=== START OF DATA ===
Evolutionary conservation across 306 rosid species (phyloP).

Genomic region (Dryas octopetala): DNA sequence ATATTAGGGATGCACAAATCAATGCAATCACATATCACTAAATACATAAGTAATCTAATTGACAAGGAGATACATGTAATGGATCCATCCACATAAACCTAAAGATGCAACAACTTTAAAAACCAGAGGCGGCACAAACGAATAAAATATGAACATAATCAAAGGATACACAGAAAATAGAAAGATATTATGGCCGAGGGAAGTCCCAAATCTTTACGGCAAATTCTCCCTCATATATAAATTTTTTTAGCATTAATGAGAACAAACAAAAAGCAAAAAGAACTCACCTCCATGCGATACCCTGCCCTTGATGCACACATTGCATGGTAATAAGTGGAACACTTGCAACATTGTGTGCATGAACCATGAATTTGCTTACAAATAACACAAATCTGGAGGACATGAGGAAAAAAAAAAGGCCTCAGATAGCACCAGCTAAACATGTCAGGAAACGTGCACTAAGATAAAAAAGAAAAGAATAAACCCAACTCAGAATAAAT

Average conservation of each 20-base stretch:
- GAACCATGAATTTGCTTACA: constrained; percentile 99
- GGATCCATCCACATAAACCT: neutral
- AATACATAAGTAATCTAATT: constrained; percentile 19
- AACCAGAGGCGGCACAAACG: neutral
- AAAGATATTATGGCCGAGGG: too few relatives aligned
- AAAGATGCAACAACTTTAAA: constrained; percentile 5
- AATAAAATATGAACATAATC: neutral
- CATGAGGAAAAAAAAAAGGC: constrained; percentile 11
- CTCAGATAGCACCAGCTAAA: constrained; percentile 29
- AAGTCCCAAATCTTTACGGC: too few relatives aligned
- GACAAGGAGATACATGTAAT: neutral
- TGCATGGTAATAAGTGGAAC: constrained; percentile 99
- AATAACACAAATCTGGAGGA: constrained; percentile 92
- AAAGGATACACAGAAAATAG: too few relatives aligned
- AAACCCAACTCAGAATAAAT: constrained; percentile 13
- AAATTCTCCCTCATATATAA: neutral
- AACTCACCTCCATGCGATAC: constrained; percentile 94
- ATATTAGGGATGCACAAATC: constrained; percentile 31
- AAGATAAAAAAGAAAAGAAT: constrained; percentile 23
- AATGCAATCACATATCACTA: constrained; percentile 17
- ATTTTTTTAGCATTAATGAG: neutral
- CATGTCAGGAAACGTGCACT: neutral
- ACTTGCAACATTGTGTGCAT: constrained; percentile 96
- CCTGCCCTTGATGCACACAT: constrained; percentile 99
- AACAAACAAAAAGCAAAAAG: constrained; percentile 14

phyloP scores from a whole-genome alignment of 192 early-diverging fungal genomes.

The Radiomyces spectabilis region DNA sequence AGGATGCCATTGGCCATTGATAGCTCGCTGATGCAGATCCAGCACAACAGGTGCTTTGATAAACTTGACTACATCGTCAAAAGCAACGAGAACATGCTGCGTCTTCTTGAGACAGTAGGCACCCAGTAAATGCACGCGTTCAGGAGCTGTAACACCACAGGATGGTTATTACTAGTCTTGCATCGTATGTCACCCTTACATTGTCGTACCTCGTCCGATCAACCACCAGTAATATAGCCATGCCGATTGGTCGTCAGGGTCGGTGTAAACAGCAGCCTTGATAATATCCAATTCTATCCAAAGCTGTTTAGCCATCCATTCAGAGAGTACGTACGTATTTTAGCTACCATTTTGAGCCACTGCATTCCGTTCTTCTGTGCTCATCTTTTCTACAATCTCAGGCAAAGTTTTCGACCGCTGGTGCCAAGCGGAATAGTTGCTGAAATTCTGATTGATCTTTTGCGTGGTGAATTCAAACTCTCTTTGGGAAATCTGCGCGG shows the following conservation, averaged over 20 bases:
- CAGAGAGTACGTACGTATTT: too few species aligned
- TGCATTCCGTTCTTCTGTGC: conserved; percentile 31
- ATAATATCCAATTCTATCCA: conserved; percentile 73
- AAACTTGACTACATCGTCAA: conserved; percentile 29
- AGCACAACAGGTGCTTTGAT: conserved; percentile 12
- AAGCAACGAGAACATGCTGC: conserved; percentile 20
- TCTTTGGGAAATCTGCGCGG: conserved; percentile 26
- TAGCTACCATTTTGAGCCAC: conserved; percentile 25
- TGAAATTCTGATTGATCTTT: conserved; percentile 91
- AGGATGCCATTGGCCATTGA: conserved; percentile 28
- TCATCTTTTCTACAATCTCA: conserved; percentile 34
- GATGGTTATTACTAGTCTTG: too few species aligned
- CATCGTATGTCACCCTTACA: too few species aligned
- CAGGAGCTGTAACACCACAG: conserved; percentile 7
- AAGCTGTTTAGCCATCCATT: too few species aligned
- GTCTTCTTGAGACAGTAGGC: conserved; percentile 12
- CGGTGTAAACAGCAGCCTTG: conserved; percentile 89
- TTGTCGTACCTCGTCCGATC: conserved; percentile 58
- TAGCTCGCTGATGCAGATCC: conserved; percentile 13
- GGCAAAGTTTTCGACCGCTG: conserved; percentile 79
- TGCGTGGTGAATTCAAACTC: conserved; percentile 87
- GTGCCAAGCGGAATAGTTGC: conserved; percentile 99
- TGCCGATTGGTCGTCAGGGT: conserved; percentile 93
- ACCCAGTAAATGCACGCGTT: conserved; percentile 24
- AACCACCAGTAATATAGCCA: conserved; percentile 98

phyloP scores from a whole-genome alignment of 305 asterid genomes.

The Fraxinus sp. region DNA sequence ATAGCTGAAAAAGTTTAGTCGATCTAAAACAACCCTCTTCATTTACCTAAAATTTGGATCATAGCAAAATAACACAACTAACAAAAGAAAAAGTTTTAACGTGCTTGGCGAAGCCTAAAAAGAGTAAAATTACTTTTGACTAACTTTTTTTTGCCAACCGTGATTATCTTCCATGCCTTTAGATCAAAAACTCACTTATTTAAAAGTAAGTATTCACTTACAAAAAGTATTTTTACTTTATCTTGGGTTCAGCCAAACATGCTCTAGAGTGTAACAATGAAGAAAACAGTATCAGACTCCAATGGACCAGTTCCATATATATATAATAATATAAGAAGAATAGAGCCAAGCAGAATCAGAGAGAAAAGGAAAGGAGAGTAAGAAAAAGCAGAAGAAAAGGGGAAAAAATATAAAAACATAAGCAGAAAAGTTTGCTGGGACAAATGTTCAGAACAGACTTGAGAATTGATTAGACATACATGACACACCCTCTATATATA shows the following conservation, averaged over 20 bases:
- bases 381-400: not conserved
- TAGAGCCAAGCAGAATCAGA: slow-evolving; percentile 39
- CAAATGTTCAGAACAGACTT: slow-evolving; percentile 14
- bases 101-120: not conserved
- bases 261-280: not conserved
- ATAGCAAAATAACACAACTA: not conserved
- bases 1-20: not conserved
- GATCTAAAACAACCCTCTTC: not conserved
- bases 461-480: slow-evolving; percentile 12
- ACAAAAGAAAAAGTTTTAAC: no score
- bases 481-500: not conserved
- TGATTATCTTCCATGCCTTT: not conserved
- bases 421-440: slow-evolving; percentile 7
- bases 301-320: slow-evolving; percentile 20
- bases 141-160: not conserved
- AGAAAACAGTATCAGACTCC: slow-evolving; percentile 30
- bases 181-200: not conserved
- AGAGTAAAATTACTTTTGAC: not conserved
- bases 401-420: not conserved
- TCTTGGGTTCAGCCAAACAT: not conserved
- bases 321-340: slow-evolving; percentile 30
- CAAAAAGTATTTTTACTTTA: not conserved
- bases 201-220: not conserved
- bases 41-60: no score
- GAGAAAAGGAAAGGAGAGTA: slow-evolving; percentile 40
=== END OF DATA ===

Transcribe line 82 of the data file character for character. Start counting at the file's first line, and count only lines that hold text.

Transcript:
- GAGAAAAGGAAAGGAGAGTA: slow-evolving; percentile 40